Going back to what Michael and Sara say: In an article on the influence of popular media on national perceptions in India and Pakistan, Saumya Gupta wrote “Nations are necessarily exercises in remembrance and forgetting: they remember through ritual commemoration and forget through collective amnesia.” I would add that they also remember through storytelling, and that excellent stories can change the narrative that individuals and peoples tell not only to themselves, but also to the peoples and individuals that are “on the other side.”
What is the place of writing in terms of cultural dialectic?
Michael: In response to Sara's "big nasty" question, I say that being human is 1) recognizing and cherishing our individual uniqueness and 2) recognizing we're not that unique after all, that we're part of something bigger. We're alone and we're together. Call it culture, the world, the cosmos: we're all in this mad forward drive together and we'd better learn how to endure and thrive. Bakhtin writes, "Truth is not born nor is it to be found inside the head of an individual person; it is born between people collectively searching for truth, in the process of their dialogic interaction." It's near impossible to imagine Mary Shelley writing Frankenstein without having been in the ghost-story-telling company of Lord Byron and Percy Shelley. Harold Bloom argues that without Shakespeare we'd have no Milton; without Chaucer, no Shakespeare; and on up the line. Nature, therefore writing, abhors a vacuum; what we write in turn writes us.
I find power in Sara's suggestion that the author is both a unique dialect and a collection of other unique dialects. The Chattahoochee Review taps into the heteroglossia of dialects each year in our two issues. What fascinates me as a genre editor is how the chosen pieces always manage this sort of dialogic exchange with one another, yet how often we don't fully see it until the issue is in our hands. A poem about the end of the world might lead into an essay about the birth of a child, which might lead into a short story about taxidermy: all about life, all about death. The experiences are both apart from each other and a part of each other. So cultural dialectic is part of the purpose of writing, yes: to argue what culture is, what purpose it serves, whether it should be celebrated or sassed or dispensed with. Writing helps illustrate this tension among dialects and tries to find a way through it, to where meaning (hopefully) resides.
Sara: Wow, this is a question I turn over again and again in my head. I can't offer a direct answer, but I will say this: In my own life, I feel like I'm wound up in multiple and competing (and often conflicting) dialects. When I write poems, I'm usually working through the tensions that these voices' living in such close quarters can cause. What should I do with my Granny's echo, floating around in my head in all her cast-iron seriousness, her slow and purposeful Appalachian drawl? And what with my aunt Margaret's boisterous and straight-forward southern humor? These voices aren't mine; mine has been molded by another, stranger East TN community, by the environment of a private liberal arts college-- where to say y'all was to all but claim a lower IQ, by settling in the southwest. But those strong female voices are inherently part of that bramble-bush of my identity. And what's more, they do more than comfort me or offer a safe nostalgic retreat: They help me recognize myself outside of myself, connect me to something more sturdy than my tenuous consciousness. I find I have to revel in those tensions in order to ask myself those harder questions we've all just mentioned in this conversation are crucial, crucial because they help us poke at the big nasty: what is it to be human, beyond being one's self?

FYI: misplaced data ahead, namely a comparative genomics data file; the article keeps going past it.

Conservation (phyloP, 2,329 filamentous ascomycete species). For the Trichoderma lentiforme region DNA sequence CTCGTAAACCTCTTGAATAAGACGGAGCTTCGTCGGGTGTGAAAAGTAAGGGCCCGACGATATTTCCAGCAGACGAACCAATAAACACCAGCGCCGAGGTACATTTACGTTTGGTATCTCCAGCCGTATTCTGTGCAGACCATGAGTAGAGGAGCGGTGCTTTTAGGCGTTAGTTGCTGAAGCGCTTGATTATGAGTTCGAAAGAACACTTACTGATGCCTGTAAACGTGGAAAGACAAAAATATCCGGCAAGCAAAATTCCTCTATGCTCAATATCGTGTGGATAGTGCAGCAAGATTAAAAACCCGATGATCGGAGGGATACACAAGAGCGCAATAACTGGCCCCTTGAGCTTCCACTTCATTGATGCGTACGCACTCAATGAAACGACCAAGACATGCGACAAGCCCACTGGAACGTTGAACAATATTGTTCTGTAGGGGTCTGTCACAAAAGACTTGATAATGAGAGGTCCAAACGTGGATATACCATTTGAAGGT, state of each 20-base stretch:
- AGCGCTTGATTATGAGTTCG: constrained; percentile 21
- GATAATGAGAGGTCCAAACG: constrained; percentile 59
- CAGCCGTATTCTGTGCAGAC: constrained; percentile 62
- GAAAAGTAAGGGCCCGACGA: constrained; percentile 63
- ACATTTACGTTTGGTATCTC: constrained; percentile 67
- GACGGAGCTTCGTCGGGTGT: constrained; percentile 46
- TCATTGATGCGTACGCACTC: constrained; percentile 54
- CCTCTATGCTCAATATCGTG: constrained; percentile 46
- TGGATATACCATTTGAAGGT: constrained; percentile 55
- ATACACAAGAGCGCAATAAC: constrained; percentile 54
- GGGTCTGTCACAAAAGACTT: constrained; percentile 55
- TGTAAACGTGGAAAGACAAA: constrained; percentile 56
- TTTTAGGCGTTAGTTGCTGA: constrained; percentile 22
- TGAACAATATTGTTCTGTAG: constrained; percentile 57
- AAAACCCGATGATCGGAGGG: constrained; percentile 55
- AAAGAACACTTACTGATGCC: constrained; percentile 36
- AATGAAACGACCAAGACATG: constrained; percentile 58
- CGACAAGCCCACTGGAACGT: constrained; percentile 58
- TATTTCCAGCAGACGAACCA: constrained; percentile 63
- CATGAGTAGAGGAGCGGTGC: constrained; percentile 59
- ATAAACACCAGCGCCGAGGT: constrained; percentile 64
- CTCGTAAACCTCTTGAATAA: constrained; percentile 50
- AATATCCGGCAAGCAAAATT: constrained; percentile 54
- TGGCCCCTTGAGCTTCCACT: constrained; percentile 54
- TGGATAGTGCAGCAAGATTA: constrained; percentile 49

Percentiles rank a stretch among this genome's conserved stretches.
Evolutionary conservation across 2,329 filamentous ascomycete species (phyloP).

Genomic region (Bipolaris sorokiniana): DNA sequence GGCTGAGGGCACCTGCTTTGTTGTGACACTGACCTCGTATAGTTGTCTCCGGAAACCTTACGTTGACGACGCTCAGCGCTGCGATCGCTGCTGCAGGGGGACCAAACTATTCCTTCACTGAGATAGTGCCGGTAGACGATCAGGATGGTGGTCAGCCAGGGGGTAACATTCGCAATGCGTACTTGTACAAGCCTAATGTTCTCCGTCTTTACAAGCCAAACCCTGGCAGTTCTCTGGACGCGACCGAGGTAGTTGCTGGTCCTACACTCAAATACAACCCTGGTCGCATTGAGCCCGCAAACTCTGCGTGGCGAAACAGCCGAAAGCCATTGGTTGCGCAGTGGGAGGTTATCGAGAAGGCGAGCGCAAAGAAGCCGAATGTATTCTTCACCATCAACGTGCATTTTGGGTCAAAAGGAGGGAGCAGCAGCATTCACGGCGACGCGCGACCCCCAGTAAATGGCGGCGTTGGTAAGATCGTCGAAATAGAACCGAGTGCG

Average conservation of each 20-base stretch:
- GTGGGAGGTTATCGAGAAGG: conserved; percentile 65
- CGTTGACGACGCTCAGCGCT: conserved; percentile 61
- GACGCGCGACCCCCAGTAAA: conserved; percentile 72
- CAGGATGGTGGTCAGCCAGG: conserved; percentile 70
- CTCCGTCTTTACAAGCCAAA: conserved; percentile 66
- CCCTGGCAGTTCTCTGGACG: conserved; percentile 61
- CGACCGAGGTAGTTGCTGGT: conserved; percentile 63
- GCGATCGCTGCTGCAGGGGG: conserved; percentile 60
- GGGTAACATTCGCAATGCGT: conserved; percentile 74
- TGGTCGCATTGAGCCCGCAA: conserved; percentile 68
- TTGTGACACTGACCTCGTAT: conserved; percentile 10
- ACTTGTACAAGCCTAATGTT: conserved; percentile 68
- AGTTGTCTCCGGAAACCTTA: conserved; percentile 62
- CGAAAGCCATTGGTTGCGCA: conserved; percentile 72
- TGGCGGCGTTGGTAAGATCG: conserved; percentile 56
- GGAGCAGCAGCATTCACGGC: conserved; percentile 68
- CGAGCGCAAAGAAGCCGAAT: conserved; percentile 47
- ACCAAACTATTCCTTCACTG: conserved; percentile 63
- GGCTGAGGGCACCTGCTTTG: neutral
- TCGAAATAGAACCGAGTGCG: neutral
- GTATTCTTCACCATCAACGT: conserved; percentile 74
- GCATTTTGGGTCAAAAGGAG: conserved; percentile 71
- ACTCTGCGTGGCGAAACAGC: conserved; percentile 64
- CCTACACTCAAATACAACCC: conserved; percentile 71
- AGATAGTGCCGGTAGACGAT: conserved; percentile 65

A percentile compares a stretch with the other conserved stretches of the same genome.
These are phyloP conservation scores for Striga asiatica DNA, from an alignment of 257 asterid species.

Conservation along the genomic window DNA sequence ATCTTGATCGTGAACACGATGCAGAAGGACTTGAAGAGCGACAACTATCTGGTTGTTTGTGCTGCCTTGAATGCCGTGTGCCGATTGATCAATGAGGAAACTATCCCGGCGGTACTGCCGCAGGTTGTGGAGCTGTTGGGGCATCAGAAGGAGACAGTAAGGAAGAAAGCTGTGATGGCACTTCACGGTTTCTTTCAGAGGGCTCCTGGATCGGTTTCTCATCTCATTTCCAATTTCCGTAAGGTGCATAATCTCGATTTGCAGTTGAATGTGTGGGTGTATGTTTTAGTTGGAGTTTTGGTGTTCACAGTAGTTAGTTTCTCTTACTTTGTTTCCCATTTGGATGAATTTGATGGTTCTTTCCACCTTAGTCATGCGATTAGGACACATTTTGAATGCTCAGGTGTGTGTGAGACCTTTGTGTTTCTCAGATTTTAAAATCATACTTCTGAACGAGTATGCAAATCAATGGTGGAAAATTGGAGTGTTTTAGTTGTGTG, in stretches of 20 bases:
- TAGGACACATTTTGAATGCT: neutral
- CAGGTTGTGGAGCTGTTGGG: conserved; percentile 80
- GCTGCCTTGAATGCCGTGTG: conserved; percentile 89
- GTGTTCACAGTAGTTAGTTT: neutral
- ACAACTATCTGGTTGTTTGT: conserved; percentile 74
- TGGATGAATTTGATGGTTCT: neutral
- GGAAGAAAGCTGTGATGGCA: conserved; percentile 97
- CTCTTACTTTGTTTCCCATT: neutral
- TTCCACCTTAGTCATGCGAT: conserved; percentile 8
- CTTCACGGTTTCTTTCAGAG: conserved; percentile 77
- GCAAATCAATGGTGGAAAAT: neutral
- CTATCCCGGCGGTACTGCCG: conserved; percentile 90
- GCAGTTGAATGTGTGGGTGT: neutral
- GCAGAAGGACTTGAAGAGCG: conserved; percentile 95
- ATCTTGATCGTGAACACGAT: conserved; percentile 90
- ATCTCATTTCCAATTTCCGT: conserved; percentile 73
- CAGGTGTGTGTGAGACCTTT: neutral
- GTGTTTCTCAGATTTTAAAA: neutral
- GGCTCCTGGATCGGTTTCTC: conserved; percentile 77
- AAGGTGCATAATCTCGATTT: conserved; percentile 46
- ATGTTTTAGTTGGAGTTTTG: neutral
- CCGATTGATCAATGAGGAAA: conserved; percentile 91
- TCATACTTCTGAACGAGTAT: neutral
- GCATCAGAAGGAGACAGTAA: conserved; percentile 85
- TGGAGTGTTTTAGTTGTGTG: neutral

As a reader of poetry in translation, this is often what I'm most fascinated about: no one's poetic voice is the poet's voice alone, but a unique heteroglassia (I couldn't help but use Bakhtin's term). So how do you translate the competing dialects of a culture in which you probably have a limited literacy? I don't know. But talented translators do it every day; seeing it happens always astounds me, feels like a kind of magic. Translators have to really revel in those tensions caused by competing voices-- and, I think, to recognize a parallel fight going on in their own lives to understand it. That level of recognition is what allows translators to bring something completely new into the target language/culture.
I hope this helps open the conversation up—I can't wait to see where it goes from here.
Frank: This question is really too big for me to do justice to it. If I think of it as asking about conflicting social forces and arguments, and how to synthesize them globally, I’m lost. But if we narrow it to the practice of literary translation, I have some not-so-original things to say, not as a theorist but as writer and editor. And very much what has already been said.